The number of shares and likes a piece of content receives on the web are crucial in its efficacy as a successful marketing tool, the audience of Content Marketing World Sydney has been told.
Mark Schaefer said that power and influence are shifting on the web thanks to the dual enablers of widespread high speed Internet access and easy to use publishing platforms like Twitter, Facebook and LinkedIn.
He said that Robert Caldini’s six sources of influence of scarcity, likeability, recipricocity, authority, consistency and social proof no longer work online.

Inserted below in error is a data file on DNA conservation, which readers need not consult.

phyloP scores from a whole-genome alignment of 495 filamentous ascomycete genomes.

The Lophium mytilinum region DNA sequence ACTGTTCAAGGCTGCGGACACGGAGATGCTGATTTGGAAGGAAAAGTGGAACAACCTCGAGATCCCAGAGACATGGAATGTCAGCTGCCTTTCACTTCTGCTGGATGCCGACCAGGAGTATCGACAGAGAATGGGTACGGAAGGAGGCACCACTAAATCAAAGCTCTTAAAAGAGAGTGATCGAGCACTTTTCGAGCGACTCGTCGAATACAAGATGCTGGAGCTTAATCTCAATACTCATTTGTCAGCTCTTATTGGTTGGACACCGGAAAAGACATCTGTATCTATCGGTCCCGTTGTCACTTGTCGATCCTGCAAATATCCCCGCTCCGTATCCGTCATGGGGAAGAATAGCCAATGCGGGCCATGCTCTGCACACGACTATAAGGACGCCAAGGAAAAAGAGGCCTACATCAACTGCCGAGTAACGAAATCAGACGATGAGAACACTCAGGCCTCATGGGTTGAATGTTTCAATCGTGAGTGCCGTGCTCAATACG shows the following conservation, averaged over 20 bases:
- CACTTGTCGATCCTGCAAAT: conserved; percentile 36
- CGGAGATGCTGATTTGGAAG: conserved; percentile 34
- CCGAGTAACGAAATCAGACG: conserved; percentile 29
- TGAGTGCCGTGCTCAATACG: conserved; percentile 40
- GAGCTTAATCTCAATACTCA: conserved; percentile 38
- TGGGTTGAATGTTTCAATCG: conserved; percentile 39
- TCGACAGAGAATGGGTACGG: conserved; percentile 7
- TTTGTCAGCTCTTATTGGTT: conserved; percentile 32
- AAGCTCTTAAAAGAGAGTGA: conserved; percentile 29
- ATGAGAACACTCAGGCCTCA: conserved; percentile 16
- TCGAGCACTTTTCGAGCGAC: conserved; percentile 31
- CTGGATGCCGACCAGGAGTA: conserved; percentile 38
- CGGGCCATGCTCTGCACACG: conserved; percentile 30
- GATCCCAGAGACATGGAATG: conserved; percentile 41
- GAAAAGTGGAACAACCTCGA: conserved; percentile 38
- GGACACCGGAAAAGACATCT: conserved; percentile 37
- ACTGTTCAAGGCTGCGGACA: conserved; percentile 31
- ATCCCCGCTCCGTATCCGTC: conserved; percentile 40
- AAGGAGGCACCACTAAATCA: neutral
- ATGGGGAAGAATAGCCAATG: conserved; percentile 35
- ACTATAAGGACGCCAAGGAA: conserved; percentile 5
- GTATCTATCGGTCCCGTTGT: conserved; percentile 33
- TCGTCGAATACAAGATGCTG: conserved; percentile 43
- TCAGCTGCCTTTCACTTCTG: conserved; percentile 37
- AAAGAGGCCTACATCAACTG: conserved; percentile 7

The new locus of power lies with content that moves. In other words content that people share.
“Social proof is incredibly powerful. Numbers matter. You wanted to grow beautiful tulips. You find two blog posts. One has been shared lots the other not. Which one are you going to read?” Schaefer asked his audience.
“Content that moves. Creates power. It’s only good if it’s shared,” he added.
This means that companies have to have a network strategy as well as a content strategy.
Schaeffer also added that the new people of influence were no longer movie starts and celebrities but every day people who just started blogging a lot or Tweeting a lot and gathered huge audiences. People such as Robert Scoble who was just an IT department nerd, but ended up receiving the first Google Glass to trial outside of Google employees.